(It's not supposed to take this long to start???  Why aren't we hearing anything? What's wrong?) These were all the things going on in my head as I stood there in perfect peace - on the outside and frankly, thanks to a great team, on the inside too.

It finally occurred to me that though the sound company and venue are in charge of making sure the technical side of everything is working well, it is still my job, in the end, to make sure all my guests are comfortable and at home during the concert.  As soon as I came to my senses and realized there was a problem, I went into hostess mode.  

First, I went to find out what was going on so I could address the crowd appropriately and prepare for plan B if necessary. The breaker that blew in the beginning had indeed wrecked our equipment for this special feature and was creating a new showstopper of its own.

Within those long, what could have been uncomfortable moments, emerged a beautiful moment of its own.  We began to sing "Silent Night" together.  I just picked a note and started singing.  The pianist found the note to match me and began to play, followed by Tom Hemby on guitar.  

Between each verse I would stop to check in with the sound team and when no progress was made, we'd sing another verse.  It was a dance between holy awe and light-hearted laughter as we waited for what would come next and I was in charge of the dance whether I liked it or not. 

By the third verse, I asked the musicians to stop playing and allow the south central PA audience to sing a cappella and it was beautiful.  I began to realize that we had gone from a moment of "what shall we do now?" to a beautiful time of peace and I embraced it.  

Then the guitar player began to play the most unusual arrangement of "Silent Night" I've ever heard.  He said he didn't really feel like he was the one playing. In fact, this is what he told me later, "Honestly, I'm just going to give all that credit to the Holy Spirit... as I started playing it was as if it were someone else and not me."

Tom Hemby (Nashville, TN) on guitar.
We could all feel the power of what was happening. We were all experiencing a much desired silent night in the midst of a very busy season.  

That is at the heart of why I wanted to do a Christmas concert like this in the first place - create a night to come together and laugh, cry, enjoy good music and prepare our hearts for what can be a seasonal roller coaster ride for many people.  I realized it was happening right before my very eyes and I was completely at ease.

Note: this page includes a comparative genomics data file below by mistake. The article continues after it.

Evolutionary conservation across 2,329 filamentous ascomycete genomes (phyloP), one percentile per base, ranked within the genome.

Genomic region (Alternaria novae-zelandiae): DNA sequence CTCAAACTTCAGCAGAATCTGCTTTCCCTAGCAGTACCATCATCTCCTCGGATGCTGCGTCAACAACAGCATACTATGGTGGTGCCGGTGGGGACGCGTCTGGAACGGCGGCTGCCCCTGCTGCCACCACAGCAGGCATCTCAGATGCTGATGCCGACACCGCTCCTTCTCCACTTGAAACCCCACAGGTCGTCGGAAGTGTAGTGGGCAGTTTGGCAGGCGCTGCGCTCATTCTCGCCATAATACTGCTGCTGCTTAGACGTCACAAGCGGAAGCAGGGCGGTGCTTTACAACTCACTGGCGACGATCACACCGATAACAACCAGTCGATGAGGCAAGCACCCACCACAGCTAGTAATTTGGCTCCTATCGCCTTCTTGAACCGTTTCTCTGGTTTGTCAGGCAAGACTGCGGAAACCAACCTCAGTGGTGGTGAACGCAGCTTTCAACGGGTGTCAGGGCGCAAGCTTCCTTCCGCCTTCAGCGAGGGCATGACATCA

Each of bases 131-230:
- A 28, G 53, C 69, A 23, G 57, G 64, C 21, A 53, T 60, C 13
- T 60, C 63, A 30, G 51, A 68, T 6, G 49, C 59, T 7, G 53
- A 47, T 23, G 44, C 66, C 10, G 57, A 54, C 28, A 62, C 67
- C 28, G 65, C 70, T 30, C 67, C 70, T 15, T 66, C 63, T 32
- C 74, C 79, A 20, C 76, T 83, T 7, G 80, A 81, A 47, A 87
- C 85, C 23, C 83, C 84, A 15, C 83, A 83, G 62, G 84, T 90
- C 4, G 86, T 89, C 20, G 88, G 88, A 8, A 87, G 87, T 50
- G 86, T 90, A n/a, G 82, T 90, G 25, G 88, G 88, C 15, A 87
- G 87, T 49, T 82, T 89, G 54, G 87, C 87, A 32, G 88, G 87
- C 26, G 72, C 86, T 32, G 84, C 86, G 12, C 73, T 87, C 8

When the intended song finally started....and finished, there was such electricity in the room that I will never forget it as long as I have a brain. The only thing more amazing than doing the song after that long unanticipated wait was the response from the audience after the song.  

Normally, you can tell when the applause is slowly fading and it's time to move on to the next thing, but it just didn't quit.  I began to wonder if the applause wasn't just about the song, but also about the victory of overcoming the resistance. It was way more than a showstopper by this point in the evening. It had become a battle cry and we won.  We ALL won.  The audience was eagerly waiting and hoping and it seemed that they felt like they too had overcome. Their patience paid off.

We face so many showstoppers every day and don't even realize it.  Oh sure, there are the obvious ones: terminal illness, unexpected job termination, a sudden accident that rearranges your body and your "normal" life.  But there are little ones too: rejection, doubt, fear, anger.  They might seem small and harmless, but they can blow a breaker and before we know it, we experience bigger problems as a result.  They can be just as serious.

Based on the comments from people after the concert, I may have earned a new title: "Queen of Glitches".  Everyone seems to remember those glitches and how "well I handled them".  I wondered if people remembered anything else about the evening? 

But in hind-sight, I see that I only acted out on stage what I have already learned in life.  You see, life is a series of glitches strung together with some beautiful moments in between. How we handle the glitches, determines the power of the showstoppers intended to shut us down. 

If we respond with anxiety and fear, it will feed the showstopper - but if we handle them with prayer, peace, music and yes, even laughter - we will be able to stand to our feet in victory and raise our voices in a shout, and the show will go on.

Hear from the Drum Line Director and some of the students here.